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Managing a Business/Software project management


Q 1   What is a project? Why is software project management important?

Q 2    List the products created by the step wise planning process.

Q 3   What products must exist before the activity test program can take place? What products does    this    activity create?

Q 4   Explain why discounted cash flow techniques provide better criteria for project selection than net    profit or return on investment?

Q 5   Where are estimates done? What are the problems with over and under estimates?

Q 6   Explain about forward pass and backward pass.


I  will send  the balance  asap.

Q 1 What is a project? Why is software project management important?

What is a project?
A project is a temporary endeavor designed to produce a unique product, service or result with a defined beginning and end (usually time-constrained, and often constrained by funding or deliverables), undertaken to meet unique goals and objectives, typically to bring about beneficial change or added value.

Definition of a Project
o   Sequence of tasks
   Planned from beginning to end
   Bounded by time, resources, & required results

o   Defined outcome and "deliverables"

o   Deadline

o   Budget
   limits number of people, supplies, and capital


Tasks vs Projects
o   Responding to email

o   Making coffee

o   Writing a letter to a prospect

o   Hooking up a printer

o   Producing a customer newsletter

o   Catering a party

o   Writing a book

o   Implementing a computer network


Five Features of a Project
o   Defined beginning, end, schedule, and approach

o   Use resources specifically allocated to the work

o   End results have specific goals (time, cost, performance/quality)

o   Follows planned, organized approach

o   Usually involves a team of people


Resources (and Constraints)
o   Time

o   People

o   Money

o   Equipment

o   Facilities


What Makes a Project Successful
o   Organized, well planned approach

o   Project Team Commitment

o   Balance among

o   Time

o   Resources

o   Results

o   Customer Satisfaction


o   A recurring project

o   Happens predictably

o   New plan

o   New end result

o   New set of resources


Review of Project Elements
o   Well defined goal

o   Expectation of time commitment

o   Underlying costs to achieve

o   Described plan of achievement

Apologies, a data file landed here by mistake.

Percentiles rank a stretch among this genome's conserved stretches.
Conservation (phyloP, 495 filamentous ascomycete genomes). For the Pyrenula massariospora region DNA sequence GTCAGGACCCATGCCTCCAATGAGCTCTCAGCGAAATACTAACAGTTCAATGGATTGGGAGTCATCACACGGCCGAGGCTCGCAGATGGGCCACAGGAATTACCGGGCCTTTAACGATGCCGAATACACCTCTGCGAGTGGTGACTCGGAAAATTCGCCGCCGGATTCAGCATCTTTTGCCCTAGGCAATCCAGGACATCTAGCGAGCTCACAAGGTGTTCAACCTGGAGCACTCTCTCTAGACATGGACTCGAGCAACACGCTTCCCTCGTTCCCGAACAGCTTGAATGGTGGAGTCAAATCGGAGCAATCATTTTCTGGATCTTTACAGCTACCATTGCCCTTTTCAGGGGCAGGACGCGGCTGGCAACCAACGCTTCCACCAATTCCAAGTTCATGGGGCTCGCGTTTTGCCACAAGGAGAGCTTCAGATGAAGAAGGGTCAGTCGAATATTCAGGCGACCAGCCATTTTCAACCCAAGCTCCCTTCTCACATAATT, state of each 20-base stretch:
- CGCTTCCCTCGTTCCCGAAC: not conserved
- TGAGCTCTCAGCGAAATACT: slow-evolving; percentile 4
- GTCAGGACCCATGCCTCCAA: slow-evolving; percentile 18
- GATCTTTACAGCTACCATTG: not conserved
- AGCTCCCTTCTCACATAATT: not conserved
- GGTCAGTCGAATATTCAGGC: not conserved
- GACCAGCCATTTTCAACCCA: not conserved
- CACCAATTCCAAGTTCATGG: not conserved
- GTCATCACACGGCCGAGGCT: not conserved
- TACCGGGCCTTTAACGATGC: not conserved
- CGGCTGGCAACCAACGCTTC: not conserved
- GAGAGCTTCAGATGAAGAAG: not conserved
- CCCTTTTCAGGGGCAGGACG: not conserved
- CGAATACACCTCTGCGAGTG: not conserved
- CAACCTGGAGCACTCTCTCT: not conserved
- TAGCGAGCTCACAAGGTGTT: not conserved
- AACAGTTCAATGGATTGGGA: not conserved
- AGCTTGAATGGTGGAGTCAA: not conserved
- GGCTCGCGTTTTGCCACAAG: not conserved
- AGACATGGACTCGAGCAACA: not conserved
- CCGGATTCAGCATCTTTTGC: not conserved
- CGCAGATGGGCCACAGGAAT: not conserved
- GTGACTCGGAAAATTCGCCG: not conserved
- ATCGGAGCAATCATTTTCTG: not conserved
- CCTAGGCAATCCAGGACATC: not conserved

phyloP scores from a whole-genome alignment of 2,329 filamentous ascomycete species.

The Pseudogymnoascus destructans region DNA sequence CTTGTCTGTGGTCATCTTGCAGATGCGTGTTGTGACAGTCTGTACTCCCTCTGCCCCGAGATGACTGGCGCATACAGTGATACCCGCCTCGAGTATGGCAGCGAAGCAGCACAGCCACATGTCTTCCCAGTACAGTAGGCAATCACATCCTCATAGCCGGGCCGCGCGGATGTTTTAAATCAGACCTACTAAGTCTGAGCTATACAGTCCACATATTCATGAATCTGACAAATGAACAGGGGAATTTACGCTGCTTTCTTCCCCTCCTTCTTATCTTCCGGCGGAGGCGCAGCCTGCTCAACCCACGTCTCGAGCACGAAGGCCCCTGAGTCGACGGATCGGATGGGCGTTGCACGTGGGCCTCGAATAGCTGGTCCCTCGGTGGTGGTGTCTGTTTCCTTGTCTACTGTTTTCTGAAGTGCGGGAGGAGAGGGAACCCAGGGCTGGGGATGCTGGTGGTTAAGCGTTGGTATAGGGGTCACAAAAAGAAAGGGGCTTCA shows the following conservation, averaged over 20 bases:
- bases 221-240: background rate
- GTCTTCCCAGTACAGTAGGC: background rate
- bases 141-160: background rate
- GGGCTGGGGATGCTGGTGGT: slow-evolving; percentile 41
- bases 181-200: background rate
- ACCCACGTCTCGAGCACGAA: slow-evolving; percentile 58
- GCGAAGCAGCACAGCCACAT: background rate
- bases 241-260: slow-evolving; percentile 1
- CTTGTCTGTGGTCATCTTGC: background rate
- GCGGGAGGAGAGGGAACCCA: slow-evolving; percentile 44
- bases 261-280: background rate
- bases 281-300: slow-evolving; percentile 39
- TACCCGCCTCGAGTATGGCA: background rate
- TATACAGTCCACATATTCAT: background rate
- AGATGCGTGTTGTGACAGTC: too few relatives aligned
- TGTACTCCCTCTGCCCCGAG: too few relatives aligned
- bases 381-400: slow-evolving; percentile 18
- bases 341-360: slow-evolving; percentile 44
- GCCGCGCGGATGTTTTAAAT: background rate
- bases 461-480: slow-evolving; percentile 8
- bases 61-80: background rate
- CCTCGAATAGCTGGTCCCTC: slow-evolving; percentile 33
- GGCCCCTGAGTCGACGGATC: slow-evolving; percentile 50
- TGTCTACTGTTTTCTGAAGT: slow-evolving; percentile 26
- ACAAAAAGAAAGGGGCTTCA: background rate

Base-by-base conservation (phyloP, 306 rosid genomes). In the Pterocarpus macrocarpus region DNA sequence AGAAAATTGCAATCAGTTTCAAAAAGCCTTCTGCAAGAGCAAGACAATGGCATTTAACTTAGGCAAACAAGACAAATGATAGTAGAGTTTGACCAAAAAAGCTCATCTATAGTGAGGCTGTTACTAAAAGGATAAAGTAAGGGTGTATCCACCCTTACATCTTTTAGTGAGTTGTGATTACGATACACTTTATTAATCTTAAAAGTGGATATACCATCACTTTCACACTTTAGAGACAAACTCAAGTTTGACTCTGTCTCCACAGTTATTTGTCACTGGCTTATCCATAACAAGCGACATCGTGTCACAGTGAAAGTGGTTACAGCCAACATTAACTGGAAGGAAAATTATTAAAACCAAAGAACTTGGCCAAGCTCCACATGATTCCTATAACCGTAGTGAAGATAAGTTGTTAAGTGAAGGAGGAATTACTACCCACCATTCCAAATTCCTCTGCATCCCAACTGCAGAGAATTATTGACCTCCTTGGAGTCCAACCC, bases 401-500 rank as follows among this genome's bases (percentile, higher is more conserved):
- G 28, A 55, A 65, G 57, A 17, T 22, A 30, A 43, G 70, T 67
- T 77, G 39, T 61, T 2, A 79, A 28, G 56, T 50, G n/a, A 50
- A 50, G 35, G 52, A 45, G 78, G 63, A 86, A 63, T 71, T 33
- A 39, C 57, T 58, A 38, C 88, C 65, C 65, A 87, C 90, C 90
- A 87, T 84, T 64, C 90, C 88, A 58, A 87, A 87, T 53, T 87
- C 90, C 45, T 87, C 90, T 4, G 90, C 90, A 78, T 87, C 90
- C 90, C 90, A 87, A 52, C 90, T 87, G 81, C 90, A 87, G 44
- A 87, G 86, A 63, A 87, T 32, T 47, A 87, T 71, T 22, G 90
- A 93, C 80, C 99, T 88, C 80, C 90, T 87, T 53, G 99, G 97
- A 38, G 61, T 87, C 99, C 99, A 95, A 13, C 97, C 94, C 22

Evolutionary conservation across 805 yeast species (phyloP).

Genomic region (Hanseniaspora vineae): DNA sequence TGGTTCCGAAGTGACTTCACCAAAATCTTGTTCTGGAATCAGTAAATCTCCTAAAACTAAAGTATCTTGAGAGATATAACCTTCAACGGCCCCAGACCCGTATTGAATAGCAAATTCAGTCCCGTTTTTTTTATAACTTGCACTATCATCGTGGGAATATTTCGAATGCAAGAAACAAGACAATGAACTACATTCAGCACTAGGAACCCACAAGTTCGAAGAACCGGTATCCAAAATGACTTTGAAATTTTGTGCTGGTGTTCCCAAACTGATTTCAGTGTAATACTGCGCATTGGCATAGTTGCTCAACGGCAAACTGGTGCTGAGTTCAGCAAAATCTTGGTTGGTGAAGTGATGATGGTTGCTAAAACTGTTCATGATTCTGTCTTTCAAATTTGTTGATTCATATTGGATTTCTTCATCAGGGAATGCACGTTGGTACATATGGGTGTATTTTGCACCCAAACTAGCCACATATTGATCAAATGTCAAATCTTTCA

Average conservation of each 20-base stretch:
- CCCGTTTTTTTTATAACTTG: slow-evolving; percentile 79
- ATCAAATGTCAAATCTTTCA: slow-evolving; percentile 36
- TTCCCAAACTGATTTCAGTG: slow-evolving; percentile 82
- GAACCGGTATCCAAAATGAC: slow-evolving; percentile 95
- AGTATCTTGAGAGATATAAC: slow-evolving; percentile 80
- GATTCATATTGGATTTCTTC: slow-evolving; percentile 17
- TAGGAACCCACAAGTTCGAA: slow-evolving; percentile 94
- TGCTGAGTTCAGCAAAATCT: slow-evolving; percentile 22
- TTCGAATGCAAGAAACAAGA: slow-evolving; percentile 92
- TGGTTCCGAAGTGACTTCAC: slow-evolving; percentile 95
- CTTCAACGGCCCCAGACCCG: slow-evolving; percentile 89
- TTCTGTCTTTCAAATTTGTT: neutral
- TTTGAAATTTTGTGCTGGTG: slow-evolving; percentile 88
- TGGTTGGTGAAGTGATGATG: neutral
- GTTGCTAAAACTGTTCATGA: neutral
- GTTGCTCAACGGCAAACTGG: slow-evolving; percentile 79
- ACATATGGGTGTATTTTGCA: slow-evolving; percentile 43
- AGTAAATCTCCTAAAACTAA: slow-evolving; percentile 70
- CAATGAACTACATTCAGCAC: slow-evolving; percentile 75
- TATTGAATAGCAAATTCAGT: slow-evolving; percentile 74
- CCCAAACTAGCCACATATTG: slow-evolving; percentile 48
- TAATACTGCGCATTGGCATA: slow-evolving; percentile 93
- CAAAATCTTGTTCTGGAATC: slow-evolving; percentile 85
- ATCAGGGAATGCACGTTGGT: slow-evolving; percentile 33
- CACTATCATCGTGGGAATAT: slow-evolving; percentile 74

o   Listing of goal’s major sub-elements

o   Description of risks or unknown factors

o   Success measurement techniques


Additional Elements in Defining the Project
o   Funding sources and expectations

o   Problem background information

o   Critical reference document

o   Project methodologies - management and operation

o   Required capital equipment

o   Necessary computer hardware & software


Critical Project Factors
o   Computer system as major technology component

o   New characteristic - requires research

o   Narrow domain to fit imposed semester deadline

o   Commercial competition

o   Acceptable risk factors


Phases of a Project
o   Conceptualization

o   Feasibility

o   Preliminary planning

o   Detailed planning

o   Execution

o   Testing

o   Termination


Phase 1: Initiating
o   Recognize the project should be done

o   Determine what the project should accomplish

o   Define the overall project goal

o   Define general expectations of customers, management,
or other stakeholders as appropriate

o   Define the general project scope

o   Select initial members of the project team


Phase 2: Planning
o   Refining the project scope

o   Listing tasks and activities

o   Optimally Sequencing activities

o   Developing a working schedule and budget for assigning resources

o   Getting the plan approved by stakeholders


Phase 3 - Executing
o   Leading the team

o   Meeting with team members

o   Communicating with stakeholders

o   Fire-fighting to resolve problems

o   Securing necessary resources to complete the project plan


Phase 4 - Controlling
o   Monitoring deviation from the plan

o   Taking corrective action to match actual progress with the plan

o   Receiving and evaluating project changes requested

o   Rescheduling the project as necessary

o   Adapting resource levels as necessary

o   Changing the project scope

o   Returning to the planning stage


Phase 5 - Closing
o   Acknowledging achievement and results

o   Shutting down the operations and disbanding the team

o   Learning from the project experience

o   Reviewing the project process and outcomes

o   Writing a final project report


Why is software project management important?